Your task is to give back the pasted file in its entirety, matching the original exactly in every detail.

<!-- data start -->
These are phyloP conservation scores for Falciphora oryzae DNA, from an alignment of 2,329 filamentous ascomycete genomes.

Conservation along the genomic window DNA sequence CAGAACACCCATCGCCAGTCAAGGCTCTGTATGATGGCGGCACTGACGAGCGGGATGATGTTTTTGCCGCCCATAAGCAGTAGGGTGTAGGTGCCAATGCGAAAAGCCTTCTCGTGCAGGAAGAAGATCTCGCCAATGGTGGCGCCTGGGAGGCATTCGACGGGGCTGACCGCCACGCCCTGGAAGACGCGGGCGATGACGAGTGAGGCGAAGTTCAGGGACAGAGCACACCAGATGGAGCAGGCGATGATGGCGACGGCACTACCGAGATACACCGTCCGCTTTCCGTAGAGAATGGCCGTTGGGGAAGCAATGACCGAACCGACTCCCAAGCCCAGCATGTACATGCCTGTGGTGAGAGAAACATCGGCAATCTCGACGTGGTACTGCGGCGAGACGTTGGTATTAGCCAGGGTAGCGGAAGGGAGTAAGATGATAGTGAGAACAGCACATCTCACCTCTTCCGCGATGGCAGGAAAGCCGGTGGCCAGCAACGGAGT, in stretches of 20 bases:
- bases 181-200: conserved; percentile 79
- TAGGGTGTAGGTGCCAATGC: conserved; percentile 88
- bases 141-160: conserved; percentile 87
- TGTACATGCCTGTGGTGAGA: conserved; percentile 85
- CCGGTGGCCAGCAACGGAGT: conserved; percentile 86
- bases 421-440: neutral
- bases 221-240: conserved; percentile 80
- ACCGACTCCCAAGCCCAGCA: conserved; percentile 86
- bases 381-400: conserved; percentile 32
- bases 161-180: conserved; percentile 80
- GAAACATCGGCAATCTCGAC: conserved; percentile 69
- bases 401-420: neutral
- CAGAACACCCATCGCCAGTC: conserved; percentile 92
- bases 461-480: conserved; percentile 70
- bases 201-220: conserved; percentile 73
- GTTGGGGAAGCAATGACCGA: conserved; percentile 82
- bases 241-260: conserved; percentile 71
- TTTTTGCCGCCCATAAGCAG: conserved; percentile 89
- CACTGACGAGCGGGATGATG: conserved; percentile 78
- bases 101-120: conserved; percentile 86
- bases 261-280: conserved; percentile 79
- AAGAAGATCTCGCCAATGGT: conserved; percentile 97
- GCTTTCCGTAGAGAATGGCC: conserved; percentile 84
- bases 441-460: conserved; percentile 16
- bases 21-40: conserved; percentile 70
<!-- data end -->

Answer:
These are phyloP conservation scores for Falciphora oryzae DNA, from an alignment of 2,329 filamentous ascomycete genomes.

Conservation along the genomic window DNA sequence CAGAACACCCATCGCCAGTCAAGGCTCTGTATGATGGCGGCACTGACGAGCGGGATGATGTTTTTGCCGCCCATAAGCAGTAGGGTGTAGGTGCCAATGCGAAAAGCCTTCTCGTGCAGGAAGAAGATCTCGCCAATGGTGGCGCCTGGGAGGCATTCGACGGGGCTGACCGCCACGCCCTGGAAGACGCGGGCGATGACGAGTGAGGCGAAGTTCAGGGACAGAGCACACCAGATGGAGCAGGCGATGATGGCGACGGCACTACCGAGATACACCGTCCGCTTTCCGTAGAGAATGGCCGTTGGGGAAGCAATGACCGAACCGACTCCCAAGCCCAGCATGTACATGCCTGTGGTGAGAGAAACATCGGCAATCTCGACGTGGTACTGCGGCGAGACGTTGGTATTAGCCAGGGTAGCGGAAGGGAGTAAGATGATAGTGAGAACAGCACATCTCACCTCTTCCGCGATGGCAGGAAAGCCGGTGGCCAGCAACGGAGT, in stretches of 20 bases:
- bases 181-200: conserved; percentile 79
- TAGGGTGTAGGTGCCAATGC: conserved; percentile 88
- bases 141-160: conserved; percentile 87
- TGTACATGCCTGTGGTGAGA: conserved; percentile 85
- CCGGTGGCCAGCAACGGAGT: conserved; percentile 86
- bases 421-440: neutral
- bases 221-240: conserved; percentile 80
- ACCGACTCCCAAGCCCAGCA: conserved; percentile 86
- bases 381-400: conserved; percentile 32
- bases 161-180: conserved; percentile 80
- GAAACATCGGCAATCTCGAC: conserved; percentile 69
- bases 401-420: neutral
- CAGAACACCCATCGCCAGTC: conserved; percentile 92
- bases 461-480: conserved; percentile 70
- bases 201-220: conserved; percentile 73
- GTTGGGGAAGCAATGACCGA: conserved; percentile 82
- bases 241-260: conserved; percentile 71
- TTTTTGCCGCCCATAAGCAG: conserved; percentile 89
- CACTGACGAGCGGGATGATG: conserved; percentile 78
- bases 101-120: conserved; percentile 86
- bases 261-280: conserved; percentile 79
- AAGAAGATCTCGCCAATGGT: conserved; percentile 97
- GCTTTCCGTAGAGAATGGCC: conserved; percentile 84
- bases 441-460: conserved; percentile 16
- bases 21-40: conserved; percentile 70